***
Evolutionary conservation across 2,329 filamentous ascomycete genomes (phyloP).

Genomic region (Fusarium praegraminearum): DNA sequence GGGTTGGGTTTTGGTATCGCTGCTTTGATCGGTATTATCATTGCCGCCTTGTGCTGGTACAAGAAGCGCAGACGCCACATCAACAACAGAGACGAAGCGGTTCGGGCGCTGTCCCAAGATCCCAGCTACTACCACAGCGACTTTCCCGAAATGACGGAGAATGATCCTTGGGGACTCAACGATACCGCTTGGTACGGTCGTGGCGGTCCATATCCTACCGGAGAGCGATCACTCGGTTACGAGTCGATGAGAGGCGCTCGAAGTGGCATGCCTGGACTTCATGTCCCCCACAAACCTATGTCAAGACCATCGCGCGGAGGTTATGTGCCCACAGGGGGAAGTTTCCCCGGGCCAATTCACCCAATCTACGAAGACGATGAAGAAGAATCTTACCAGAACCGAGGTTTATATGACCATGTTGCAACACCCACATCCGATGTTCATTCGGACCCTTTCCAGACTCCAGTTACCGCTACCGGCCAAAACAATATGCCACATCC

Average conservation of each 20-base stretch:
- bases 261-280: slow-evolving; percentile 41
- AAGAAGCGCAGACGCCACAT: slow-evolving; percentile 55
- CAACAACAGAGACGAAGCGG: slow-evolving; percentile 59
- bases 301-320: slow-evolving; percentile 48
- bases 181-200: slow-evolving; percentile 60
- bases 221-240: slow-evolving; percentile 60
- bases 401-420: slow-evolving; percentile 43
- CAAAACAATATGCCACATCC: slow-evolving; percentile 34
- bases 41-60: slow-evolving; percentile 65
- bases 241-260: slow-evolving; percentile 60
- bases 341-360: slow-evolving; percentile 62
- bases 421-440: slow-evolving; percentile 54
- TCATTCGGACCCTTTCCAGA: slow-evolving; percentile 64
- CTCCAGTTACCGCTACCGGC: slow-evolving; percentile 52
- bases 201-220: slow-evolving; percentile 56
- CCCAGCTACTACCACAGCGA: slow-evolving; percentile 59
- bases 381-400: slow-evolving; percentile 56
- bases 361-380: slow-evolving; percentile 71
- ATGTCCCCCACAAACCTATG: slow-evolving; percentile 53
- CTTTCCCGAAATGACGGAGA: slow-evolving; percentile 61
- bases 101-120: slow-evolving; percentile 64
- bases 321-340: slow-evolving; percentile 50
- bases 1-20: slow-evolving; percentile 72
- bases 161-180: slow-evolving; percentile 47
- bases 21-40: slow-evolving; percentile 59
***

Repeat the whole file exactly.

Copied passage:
Evolutionary conservation across 2,329 filamentous ascomycete genomes (phyloP).

Genomic region (Fusarium praegraminearum): DNA sequence GGGTTGGGTTTTGGTATCGCTGCTTTGATCGGTATTATCATTGCCGCCTTGTGCTGGTACAAGAAGCGCAGACGCCACATCAACAACAGAGACGAAGCGGTTCGGGCGCTGTCCCAAGATCCCAGCTACTACCACAGCGACTTTCCCGAAATGACGGAGAATGATCCTTGGGGACTCAACGATACCGCTTGGTACGGTCGTGGCGGTCCATATCCTACCGGAGAGCGATCACTCGGTTACGAGTCGATGAGAGGCGCTCGAAGTGGCATGCCTGGACTTCATGTCCCCCACAAACCTATGTCAAGACCATCGCGCGGAGGTTATGTGCCCACAGGGGGAAGTTTCCCCGGGCCAATTCACCCAATCTACGAAGACGATGAAGAAGAATCTTACCAGAACCGAGGTTTATATGACCATGTTGCAACACCCACATCCGATGTTCATTCGGACCCTTTCCAGACTCCAGTTACCGCTACCGGCCAAAACAATATGCCACATCC

Average conservation of each 20-base stretch:
- bases 261-280: slow-evolving; percentile 41
- AAGAAGCGCAGACGCCACAT: slow-evolving; percentile 55
- CAACAACAGAGACGAAGCGG: slow-evolving; percentile 59
- bases 301-320: slow-evolving; percentile 48
- bases 181-200: slow-evolving; percentile 60
- bases 221-240: slow-evolving; percentile 60
- bases 401-420: slow-evolving; percentile 43
- CAAAACAATATGCCACATCC: slow-evolving; percentile 34
- bases 41-60: slow-evolving; percentile 65
- bases 241-260: slow-evolving; percentile 60
- bases 341-360: slow-evolving; percentile 62
- bases 421-440: slow-evolving; percentile 54
- TCATTCGGACCCTTTCCAGA: slow-evolving; percentile 64
- CTCCAGTTACCGCTACCGGC: slow-evolving; percentile 52
- bases 201-220: slow-evolving; percentile 56
- CCCAGCTACTACCACAGCGA: slow-evolving; percentile 59
- bases 381-400: slow-evolving; percentile 56
- bases 361-380: slow-evolving; percentile 71
- ATGTCCCCCACAAACCTATG: slow-evolving; percentile 53
- CTTTCCCGAAATGACGGAGA: slow-evolving; percentile 61
- bases 101-120: slow-evolving; percentile 64
- bases 321-340: slow-evolving; percentile 50
- bases 1-20: slow-evolving; percentile 72
- bases 161-180: slow-evolving; percentile 47
- bases 21-40: slow-evolving; percentile 59